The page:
April 12, 2015; Wall Street Journal, “Journal Reports”

On the supposed lighter side of the nonprofit news comes a story in the Wall Street Journal offering a list of some of the “mistakes” that donors make when contributing. The list seems based on stories the columnist has heard from people in the nonprofit sector. Those of us who work in the nonprofit sector will nod our heads as we read the list, wince and chuckle a bit, and think perhaps there are one or two she left out.

Before we list them, we do want to say that some of these issues can torture small and even larger organizations unless they are addressed forthrightly. We do not believe that these problems are ultimately the donor’s issue. Most organizations should have gift policies that give guidance to staff about what they should accept and with what conditions.

Mistakes that donors make:

  1. Offering unwanted gifts. In the story she recounts, the nonprofit had no idea what to do with all those dead animals, but the donor insisted they accept his entire taxidermy collection. The fix is that the charity should have the guts to say “no,” and the donor should ask if the charity can use the gift before it is offered.
  2. Giving the wrong gift. In the case of a flood, the relief agencies needed ways to provide shelter for the victims, not the used clothing they were besieged with. The fix is for donors to take time to find out what is needed before making the gesture of a donation.
  3. Asking a lot for a little. There are times when a donor wants to know that their money has had an impact. So, for the grant donation of $2,000 (much appreciated, mind you) they request a detailed 20-page report. As the author notes, it costs more than $2,000 to write that report.
  4. Micromanaging. A problem peculiar to when donors sponsor an event or a show (although not restricted to that, mind you) is that in return for their generous support, the donor wants undue involvement in choosing the menu.
  5. Expecting personal favors. The author cites an example of what is essentially blackmail, when an elderly donor expected lawn mowing and shuttles to doctor appointments in return for the bequest he might leave to the charity.
  6. Making false promises. In the story the author quotes, after hearing a verbal pledge from a donor excited about a new project, an executive director went ahead and made plans to initiate it. But when the time came to collect on the gift, the donor’s mind had changed. The donor should not have made the pledge in the heat of the moment. (What the article does not say, and should, is that the ED should not have counted those chickens before they hatched.) This problem, of course, can rise to monumental levels, as a recent NPQ newswire has documented, with pledges of millions remaining unpaid over years even as the donor’s name graces the wall of some high-profile museum or building. (There are, by the way, also plenty of stories about false promises made to donors.) This is an area where protocols are important.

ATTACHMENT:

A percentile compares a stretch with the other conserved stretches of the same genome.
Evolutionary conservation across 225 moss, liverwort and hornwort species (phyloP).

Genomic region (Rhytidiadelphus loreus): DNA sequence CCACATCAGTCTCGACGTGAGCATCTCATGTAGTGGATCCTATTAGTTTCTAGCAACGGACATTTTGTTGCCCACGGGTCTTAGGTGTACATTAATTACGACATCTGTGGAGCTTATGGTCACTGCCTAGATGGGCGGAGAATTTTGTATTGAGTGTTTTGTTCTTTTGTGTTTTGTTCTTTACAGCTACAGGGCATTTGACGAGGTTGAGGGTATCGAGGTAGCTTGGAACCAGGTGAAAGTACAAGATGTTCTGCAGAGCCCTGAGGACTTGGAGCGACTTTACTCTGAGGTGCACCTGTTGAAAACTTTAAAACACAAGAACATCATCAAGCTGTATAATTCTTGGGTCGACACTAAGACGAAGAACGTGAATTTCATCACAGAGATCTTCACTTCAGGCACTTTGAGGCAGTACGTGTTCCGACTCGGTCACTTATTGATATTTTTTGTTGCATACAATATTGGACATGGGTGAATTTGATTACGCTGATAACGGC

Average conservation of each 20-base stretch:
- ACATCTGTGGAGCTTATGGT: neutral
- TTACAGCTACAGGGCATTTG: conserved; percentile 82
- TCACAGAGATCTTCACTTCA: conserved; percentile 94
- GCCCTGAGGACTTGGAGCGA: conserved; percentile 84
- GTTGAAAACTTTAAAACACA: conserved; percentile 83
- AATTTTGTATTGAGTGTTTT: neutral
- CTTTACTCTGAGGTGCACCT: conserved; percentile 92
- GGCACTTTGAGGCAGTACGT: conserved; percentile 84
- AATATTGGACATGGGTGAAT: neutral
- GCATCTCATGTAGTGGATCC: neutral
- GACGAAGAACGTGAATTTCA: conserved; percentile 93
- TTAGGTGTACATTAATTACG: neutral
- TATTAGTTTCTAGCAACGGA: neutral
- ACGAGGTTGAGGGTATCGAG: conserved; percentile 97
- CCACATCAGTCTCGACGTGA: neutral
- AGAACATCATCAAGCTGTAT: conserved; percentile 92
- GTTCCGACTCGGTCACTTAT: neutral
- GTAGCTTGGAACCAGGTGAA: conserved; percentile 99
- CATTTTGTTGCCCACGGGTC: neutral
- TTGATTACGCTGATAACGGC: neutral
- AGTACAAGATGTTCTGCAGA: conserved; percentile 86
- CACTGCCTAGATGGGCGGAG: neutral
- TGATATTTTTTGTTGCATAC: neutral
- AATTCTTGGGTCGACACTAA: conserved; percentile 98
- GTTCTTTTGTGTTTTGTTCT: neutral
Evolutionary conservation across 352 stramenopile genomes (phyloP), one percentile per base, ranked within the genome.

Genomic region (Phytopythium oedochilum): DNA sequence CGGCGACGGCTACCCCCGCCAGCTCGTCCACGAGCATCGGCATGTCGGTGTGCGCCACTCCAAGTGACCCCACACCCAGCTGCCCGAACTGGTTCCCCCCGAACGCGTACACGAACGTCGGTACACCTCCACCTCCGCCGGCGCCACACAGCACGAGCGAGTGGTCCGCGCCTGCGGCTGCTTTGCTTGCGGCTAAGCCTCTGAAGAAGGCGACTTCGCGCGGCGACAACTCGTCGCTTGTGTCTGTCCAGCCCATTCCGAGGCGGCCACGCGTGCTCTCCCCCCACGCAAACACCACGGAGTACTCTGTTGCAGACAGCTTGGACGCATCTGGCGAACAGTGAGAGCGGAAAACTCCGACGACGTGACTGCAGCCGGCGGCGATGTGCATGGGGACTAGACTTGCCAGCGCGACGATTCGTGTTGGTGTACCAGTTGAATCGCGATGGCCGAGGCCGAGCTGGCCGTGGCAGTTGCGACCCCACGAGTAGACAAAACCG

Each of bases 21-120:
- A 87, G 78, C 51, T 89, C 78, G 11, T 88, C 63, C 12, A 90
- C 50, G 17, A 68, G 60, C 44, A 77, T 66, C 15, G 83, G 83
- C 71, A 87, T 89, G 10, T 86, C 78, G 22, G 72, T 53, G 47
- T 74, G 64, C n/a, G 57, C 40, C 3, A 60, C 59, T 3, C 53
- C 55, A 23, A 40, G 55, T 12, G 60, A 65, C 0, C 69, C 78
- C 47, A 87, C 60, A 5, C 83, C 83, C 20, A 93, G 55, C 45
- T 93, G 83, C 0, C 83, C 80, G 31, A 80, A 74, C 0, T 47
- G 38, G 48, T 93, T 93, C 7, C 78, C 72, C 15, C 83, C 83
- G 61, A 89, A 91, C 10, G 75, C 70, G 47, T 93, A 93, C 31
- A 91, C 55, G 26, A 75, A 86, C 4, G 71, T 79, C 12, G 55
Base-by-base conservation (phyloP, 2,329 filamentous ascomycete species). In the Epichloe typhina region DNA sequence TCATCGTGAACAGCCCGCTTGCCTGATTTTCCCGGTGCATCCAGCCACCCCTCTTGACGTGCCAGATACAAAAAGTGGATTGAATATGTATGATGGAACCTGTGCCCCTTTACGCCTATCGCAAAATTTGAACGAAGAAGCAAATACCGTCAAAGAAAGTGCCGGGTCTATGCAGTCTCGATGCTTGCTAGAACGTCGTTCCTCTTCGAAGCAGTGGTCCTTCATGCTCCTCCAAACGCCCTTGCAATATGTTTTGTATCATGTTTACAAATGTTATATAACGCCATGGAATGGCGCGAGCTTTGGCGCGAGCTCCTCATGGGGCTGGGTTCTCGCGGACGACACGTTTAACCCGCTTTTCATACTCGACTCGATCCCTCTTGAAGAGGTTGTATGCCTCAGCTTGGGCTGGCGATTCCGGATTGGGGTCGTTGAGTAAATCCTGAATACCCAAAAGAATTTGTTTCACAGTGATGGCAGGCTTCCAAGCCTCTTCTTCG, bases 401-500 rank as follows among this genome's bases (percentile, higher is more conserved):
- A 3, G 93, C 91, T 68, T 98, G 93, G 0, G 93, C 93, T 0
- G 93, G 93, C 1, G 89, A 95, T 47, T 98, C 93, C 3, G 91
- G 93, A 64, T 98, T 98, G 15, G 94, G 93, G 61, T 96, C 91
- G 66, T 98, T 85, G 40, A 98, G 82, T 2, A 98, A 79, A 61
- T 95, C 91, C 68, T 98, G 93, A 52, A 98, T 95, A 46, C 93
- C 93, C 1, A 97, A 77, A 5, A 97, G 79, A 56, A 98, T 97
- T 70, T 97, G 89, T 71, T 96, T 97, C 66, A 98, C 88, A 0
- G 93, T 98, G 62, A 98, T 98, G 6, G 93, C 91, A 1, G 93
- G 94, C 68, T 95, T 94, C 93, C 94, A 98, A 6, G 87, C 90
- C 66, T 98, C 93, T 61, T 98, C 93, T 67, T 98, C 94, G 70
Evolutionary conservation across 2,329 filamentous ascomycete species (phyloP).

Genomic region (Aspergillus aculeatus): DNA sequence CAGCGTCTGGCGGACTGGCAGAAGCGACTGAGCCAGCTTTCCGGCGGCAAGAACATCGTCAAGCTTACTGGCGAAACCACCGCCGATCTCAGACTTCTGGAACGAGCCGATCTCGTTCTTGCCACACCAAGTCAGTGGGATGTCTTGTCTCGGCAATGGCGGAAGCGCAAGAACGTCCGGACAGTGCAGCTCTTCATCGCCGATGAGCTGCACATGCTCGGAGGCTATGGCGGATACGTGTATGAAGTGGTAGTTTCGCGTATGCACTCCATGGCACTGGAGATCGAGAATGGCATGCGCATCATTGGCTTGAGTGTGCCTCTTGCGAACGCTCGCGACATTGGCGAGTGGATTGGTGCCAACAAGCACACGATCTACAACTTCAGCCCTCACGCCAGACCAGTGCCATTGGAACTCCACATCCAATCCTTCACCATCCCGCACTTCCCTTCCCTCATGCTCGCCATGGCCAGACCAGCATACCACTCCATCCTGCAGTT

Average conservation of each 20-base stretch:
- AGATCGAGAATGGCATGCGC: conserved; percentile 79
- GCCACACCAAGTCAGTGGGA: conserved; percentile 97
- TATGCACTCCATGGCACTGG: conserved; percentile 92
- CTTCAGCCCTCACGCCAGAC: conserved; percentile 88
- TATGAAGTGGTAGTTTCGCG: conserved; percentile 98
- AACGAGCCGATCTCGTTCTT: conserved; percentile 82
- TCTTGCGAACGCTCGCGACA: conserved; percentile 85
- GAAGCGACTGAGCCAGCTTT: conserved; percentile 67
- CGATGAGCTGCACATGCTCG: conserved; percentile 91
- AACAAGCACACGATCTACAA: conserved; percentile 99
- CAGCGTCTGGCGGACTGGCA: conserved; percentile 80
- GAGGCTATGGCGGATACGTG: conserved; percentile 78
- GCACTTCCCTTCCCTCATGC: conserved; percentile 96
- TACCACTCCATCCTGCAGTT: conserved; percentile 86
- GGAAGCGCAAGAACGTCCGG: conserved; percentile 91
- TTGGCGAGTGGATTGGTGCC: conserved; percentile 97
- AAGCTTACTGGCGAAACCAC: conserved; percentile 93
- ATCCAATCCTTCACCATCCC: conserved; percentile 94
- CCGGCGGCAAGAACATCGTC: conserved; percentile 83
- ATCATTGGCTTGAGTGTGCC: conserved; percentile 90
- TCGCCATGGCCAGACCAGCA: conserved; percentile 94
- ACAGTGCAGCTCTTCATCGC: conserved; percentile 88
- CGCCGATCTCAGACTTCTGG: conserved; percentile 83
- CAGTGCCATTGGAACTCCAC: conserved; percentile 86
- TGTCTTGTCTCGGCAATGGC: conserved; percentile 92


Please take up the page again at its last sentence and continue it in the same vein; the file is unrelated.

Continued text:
7. Restricting a gift too closely. This is particularly true for small gifts, but any time a gift is restricted to a small portion of the charity’s work, it is a heavy burden for the organization to account for the use of that money. The solution is to trust the organization to do the right thing when you make an unrestricted gift.
  8. Assuming you know it all. Just because you make a gift does not mean you know everything there is to know about the cause the nonprofit is addressing. The solution is to ask the leaders of the nonprofit what they are experiencing and then if there is anything you can offer that might help, aside from the check you are giving them.

These are all dead-on-the-money observations that encourage donors to work with the nonprofit of their choice when making the gift to make sure it is the right one and can be used to maximum impact. When the gift is made, the donor should get out of the way and let the organization do its work.

This author makes a modest proposal by suggesting two more mistakes:

  1. Denying administrative costs. Just as there are climate change deniers, so are there people who deny that it costs money to run an organization. Some administrative overhead, such as a portion of the executive’s salary and a portion of the office lease, are legitimate program expenses. The program you support would not exist without them.
  2. Wanting too much. It is impossible, for example, to eradicate poverty in one year on a gift of $5,000 or even $5 million, so please have reasonable expectations of what the nonprofit can actually accomplish with the donation.

NPQ would welcome any other observations or stories you may have about mistakes donors make.—Rob Meiksins